Summer 2019 - PHIL 100W D100

Knowledge and Reality (3)

Class Number: 3196

Delivery Method: In Person

Overview

  • Course Times + Location:

    Tu 1:30 PM – 2:20 PM
    WMC 3520, Burnaby

    Th 1:30 PM – 2:20 PM
    SSCB 9201, Burnaby

  • Exam Times + Location:

    Aug 6, 2019
    12:00 PM – 3:00 PM
    Location: TBA

Description

CALENDAR DESCRIPTION:

An introduction to some of the central problems of philosophy. Topics to be discussed include the different theories of reality; the nature and sources of knowledge, truth, evidence, and reason; the justification of belief and knowledge about the universe. These topics and problems will be considered as they arise in the context of issues such as: relativism versus absolutism; the existence of God; personal identity; the nature of the mind and its relation to the body; free will and determinism; the possibility of moral knowledge. Open to all students. Students with credit for PHIL 100 may not take this course for further credit. Writing/Breadth-Humanities.

COURSE DETAILS:

THE MEANING OF LIFE

There are many ways of introducing philosophy.  One of the clichés about the field is that it seeks to find the meaning of life.  Well, it turns out that, along with a lot of other questions philosophers have asked and attempted to answer, they do actually contemplate this global sort of worry. There is a good reason, then, to introduce philosophy by asking about life’s meaning.   In this course, we will look at some of the answers western philosophy has given to the question “What is the meaning or purpose of our existence?”, starting with paradigms set out in classical Greece and by some of the traditions of Abrahamic religions (Judaism, Christianity and Islam) and proceeding to several modern answers suggested in the 19th and 20th centuries.  We will also look at a few closely related “smaller” issues, such as the existence of God, the nature of happiness, the role of death in our lives, and what constitutes a person.

COURSE-LEVEL EDUCATIONAL GOALS:

PHIL 100W may be applied towards the Certificate in Liberal Arts, the Writing Requirement and the Breadth-Humanities Requirement.

Grading

  • Participation, including 7-10 short reading summaries 15%
  • First paper with revision 20%
  • Second paper with revision 30%
  • Final exam 35%

NOTES:

Written work for this course will be submitted via Turnitin, a third party service licensed for use by SFU. Turnitin is used for originality checking to help detect plagiarism. Students will be required to create an account with Turnitin, and to submit their work via that account, on the terms stipulated in the agreement between the student and Turnitin. This agreement includes the retention of your submitted work as part of the Turnitin database. Any student with a concern about using the Turnitin service may opt to use an anonymous identity in their interactions with Turnitin. Students who do not intend to use Turnitin in the standard manner must notify the instructor at least two weeks in advance of any submission deadline. In particular, it is the responsibility of any student using the anonymous option (i.e. false name and temporary e-mail address created for the purpose) to inform the instructor such that the instructor can match up the anonymous identity with the student.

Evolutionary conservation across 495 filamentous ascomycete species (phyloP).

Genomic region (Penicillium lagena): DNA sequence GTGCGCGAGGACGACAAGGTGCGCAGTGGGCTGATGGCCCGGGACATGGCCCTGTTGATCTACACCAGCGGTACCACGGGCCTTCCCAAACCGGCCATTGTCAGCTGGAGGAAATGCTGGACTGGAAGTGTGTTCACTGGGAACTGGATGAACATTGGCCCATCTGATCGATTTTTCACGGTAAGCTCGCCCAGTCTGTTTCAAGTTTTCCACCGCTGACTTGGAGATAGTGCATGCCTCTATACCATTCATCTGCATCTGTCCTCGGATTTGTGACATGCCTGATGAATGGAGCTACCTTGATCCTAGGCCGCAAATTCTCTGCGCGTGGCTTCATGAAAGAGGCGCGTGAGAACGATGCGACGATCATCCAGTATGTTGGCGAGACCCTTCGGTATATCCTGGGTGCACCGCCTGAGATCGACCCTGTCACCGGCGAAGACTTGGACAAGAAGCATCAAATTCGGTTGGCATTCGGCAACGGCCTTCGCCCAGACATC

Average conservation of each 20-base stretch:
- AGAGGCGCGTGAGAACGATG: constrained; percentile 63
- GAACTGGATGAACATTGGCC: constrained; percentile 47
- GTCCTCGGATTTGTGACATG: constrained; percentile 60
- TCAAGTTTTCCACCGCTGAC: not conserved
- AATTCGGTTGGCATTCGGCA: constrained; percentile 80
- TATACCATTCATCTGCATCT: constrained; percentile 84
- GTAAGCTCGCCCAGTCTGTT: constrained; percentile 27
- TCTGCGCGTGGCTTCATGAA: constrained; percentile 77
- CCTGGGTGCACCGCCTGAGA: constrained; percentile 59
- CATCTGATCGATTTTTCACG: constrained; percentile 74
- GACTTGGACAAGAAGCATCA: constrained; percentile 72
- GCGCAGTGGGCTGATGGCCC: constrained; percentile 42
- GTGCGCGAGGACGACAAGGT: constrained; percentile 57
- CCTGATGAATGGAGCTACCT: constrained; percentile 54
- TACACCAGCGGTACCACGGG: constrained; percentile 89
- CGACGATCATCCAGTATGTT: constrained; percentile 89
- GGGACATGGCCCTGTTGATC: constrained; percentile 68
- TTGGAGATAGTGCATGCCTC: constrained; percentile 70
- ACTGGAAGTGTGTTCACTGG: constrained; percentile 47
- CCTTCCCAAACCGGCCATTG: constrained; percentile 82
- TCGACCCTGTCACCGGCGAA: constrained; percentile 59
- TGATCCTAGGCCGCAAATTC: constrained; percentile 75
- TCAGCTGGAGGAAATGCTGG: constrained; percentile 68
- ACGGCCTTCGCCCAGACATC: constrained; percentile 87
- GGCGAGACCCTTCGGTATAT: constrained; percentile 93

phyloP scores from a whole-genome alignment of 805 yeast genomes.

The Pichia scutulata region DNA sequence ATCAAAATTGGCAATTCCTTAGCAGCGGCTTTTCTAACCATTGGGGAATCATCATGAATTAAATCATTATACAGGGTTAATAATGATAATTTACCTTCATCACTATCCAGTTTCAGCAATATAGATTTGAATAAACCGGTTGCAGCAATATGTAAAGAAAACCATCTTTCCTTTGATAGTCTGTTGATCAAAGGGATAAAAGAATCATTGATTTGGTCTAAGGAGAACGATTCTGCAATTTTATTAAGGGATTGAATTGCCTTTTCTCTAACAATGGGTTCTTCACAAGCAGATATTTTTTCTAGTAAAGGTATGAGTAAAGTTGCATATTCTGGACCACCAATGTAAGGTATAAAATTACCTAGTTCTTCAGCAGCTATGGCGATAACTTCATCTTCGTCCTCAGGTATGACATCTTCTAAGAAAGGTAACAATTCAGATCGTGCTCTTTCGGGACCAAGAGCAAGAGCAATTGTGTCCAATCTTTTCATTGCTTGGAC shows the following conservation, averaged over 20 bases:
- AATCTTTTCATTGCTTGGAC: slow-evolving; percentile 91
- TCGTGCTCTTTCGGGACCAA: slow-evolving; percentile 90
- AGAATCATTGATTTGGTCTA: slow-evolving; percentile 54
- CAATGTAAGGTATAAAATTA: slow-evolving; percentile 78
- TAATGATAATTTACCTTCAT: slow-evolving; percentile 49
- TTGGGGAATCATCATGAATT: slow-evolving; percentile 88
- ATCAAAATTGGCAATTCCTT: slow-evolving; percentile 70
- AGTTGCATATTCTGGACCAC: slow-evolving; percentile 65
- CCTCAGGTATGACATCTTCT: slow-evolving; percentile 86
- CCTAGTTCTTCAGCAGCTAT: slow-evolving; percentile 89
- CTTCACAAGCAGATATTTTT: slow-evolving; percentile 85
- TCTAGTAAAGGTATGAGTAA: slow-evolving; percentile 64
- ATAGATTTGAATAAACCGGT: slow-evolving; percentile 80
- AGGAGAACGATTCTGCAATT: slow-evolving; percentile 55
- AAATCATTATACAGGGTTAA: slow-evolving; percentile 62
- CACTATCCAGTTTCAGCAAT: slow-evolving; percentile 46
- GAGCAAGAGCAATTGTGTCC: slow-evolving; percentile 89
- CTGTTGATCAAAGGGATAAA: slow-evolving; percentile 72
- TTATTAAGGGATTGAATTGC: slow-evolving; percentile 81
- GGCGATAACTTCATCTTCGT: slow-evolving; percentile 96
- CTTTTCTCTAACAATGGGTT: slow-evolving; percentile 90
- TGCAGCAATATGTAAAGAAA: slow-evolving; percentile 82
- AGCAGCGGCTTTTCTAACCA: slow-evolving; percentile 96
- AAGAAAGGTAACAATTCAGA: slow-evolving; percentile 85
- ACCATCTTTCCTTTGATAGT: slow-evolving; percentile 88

Materials

MATERIALS + SUPPLIES:

All reading materials will be distributed through canvas

Department Undergraduate Notes:

Thinking of a Philosophy Major or Minor? The Concentration in Law and Philosophy? The Certificate in Ethics? The Philosophy and Methodology of Science Certificate?
Contact the PHIL Advisor at philmgr@sfu.ca   More details on our website: SFU Philosophy

Registrar Notes:

SFU’s Academic Integrity web site http://www.sfu.ca/students/academicintegrity.html is filled with information on what is meant by academic dishonesty, where you can find resources to help with your studies and the consequences of cheating.  Check out the site for more information and videos that help explain the issues in plain English.

Each student is responsible for his or her conduct as it affects the University community.  Academic dishonesty, in whatever form, is ultimately destructive of the values of the University. Furthermore, it is unfair and discouraging to the majority of students who pursue their studies honestly. Scholarly integrity is required of all members of the University. http://www.sfu.ca/policies/gazette/student/s10-01.html

ACADEMIC INTEGRITY: YOUR WORK, YOUR SUCCESS